Borg was created to be highly reliable and available while performing resource management behind the scenes and running workloads across tens of thousands of machines so that users could focus intently on high-level application development. Since Borg’s inception, there have been many other developers that have created Borg-like cluster managers (Apache Mesos, Facebook Tupperware), and Google has added components such as Kubernetes, which automatically adds or deletes resources in a container. Google’s Omega aims to improve upon and alter several aspects of Borg while incorporating new technological advances.

As seen in their Kubernetes software, “jobs” will not be the only grouping mechanism for tasks in Omega, but label queries can be used to provide flexibility in naming and structuring. Additionally, Omega will no longer assign one IP address per machine, and a port will simply be requested, eliminating some infrastructure complexity. Finally, Omega will aim to optimize all users and applications, instead of focusing primarily on high power users.

Borg did teach Google the importance of allocs (allocations, or pods in Kubernetes), which groups containers that are always scheduled together onto the same machine to share resources. From the successes of Borg, Omega will be sure to focus on cluster management over task management when load-balancing, will continue to allow users to “self-help” when debugging is needed and will maintain an API server at the core of a Google’s distributed system to process requests and manipulate underlying state objects.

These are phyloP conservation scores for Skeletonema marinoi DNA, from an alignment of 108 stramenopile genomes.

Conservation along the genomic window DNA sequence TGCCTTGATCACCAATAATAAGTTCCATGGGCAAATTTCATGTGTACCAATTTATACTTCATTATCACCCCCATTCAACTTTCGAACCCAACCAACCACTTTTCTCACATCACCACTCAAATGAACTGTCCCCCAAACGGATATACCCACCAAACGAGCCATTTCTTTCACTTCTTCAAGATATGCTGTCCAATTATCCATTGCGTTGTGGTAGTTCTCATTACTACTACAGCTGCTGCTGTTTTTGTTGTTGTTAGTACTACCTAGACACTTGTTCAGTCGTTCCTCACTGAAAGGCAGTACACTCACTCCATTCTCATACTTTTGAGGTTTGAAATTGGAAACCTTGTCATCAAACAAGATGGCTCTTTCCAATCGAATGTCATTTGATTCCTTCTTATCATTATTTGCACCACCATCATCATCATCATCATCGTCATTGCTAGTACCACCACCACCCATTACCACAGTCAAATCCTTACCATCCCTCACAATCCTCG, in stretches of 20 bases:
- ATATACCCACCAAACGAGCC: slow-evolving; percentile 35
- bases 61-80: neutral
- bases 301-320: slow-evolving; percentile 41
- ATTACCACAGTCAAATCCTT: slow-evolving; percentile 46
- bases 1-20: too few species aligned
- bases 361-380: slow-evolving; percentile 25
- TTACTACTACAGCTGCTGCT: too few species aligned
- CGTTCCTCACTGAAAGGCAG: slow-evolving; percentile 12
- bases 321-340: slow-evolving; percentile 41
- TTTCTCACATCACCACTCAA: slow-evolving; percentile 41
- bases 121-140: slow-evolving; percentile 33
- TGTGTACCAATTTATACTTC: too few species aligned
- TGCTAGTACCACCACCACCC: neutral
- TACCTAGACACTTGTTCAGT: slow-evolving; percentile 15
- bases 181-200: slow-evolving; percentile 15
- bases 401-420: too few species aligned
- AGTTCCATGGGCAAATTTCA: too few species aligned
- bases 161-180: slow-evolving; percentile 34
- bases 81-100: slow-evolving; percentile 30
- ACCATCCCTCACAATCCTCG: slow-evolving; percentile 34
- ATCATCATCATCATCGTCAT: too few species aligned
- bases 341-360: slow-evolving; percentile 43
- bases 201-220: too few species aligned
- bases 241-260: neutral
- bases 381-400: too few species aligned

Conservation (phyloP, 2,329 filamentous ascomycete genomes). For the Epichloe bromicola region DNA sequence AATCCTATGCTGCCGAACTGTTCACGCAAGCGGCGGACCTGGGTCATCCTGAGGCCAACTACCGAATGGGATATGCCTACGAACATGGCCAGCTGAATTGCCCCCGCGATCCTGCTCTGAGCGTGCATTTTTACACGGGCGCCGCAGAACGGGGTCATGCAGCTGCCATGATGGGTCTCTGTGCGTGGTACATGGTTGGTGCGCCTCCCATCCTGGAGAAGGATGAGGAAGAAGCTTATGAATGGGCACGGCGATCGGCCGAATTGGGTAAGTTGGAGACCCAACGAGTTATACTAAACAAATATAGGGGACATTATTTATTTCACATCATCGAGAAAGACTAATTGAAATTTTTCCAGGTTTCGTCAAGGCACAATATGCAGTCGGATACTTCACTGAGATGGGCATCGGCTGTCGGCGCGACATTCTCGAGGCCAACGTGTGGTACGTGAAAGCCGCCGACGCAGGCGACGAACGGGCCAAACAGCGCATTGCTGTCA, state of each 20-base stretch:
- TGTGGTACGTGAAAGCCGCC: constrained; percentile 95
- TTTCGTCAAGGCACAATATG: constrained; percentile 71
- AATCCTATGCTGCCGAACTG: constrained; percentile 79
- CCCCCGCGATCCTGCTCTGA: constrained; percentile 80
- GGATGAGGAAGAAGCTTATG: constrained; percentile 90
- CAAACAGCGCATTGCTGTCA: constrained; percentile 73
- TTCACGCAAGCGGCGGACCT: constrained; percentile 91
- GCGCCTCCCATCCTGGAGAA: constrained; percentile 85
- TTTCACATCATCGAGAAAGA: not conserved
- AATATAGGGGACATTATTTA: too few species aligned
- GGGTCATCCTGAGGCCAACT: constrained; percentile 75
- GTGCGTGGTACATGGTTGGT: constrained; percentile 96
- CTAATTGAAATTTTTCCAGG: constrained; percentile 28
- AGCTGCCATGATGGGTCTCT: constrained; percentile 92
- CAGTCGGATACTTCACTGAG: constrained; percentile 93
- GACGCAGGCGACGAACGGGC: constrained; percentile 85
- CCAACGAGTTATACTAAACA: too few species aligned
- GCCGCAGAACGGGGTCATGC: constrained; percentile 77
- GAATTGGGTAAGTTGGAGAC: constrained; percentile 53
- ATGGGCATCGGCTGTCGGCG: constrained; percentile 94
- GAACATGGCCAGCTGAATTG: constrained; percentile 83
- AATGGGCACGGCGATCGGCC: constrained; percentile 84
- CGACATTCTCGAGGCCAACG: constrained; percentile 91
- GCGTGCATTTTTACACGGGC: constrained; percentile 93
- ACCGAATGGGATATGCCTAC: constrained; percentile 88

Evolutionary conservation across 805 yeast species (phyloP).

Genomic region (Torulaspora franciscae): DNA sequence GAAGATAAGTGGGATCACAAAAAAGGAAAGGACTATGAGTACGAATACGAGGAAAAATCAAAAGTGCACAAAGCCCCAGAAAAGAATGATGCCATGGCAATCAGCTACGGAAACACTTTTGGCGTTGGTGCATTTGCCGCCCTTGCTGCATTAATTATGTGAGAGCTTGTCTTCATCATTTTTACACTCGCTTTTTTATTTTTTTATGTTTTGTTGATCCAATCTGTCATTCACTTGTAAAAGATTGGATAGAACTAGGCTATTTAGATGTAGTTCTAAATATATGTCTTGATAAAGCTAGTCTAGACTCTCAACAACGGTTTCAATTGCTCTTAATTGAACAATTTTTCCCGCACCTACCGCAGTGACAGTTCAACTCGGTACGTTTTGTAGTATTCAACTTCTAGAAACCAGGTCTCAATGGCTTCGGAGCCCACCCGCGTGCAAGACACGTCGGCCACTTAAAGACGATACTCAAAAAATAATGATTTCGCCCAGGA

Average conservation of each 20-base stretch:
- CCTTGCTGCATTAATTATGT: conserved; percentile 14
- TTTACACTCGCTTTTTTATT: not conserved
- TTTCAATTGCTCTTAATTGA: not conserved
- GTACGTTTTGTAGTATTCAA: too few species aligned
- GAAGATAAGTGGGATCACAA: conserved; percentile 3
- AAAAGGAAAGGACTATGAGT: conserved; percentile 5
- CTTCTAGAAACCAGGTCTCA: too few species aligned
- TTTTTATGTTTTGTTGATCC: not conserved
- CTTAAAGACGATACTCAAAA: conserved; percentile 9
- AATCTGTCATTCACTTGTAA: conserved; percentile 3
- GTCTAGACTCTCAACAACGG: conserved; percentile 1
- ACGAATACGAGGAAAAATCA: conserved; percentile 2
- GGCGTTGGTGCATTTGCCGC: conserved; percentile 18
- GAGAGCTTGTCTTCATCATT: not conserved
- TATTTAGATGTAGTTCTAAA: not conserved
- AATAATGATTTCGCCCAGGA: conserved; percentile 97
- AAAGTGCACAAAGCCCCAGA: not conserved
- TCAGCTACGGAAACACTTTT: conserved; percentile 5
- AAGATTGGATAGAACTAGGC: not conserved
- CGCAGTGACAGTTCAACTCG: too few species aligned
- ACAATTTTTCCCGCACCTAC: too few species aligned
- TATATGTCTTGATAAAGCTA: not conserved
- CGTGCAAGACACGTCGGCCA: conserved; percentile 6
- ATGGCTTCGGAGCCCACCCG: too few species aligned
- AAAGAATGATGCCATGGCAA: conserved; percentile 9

Google’s AI System Finally Beats Human Go Grandmaster

In 2014, Google acquired Deep Mind, an artificial intelligence (AI) research institute, that specializes in deep learning and reinforcement learning. Using neural networks with reinforcement and deep learning, Deep Mind and Google developed AlphaGo, Google’s AI system. AlphaGo was recently the first machine to beat a human grandmaster in the 2,500 year old game of Go.

Though AI machines beat chess grandmasters some years ago, chess averages approximately 35 options per the player per turn, while Go offers 250, making it infinitely more difficult to program a supercomputer to interpret and predict. The total possible configurations of the board is 10170, an immense amount of complexity for any computing system. Facebook has also been pursuing the goal of creating an AI that has the ability to beat a Go grandmaster, code-named darkforest, which may be released as soon as November.

Interestingly, AlphaGo was not programmed specifically to play Go, but learned it through a learning algorithm that many other AI machines use to learn games. Google has released a paper on the programming that made this victory possible and details how the AI ‘use[d] “value networks” to evaluate board positions and “policy networks” to select moves.” AlphaGo has a 99.8% winning rate against the other Go programs and is set to match up with Lee Sedol, who is ranked fifth in the world in the game of Go in March.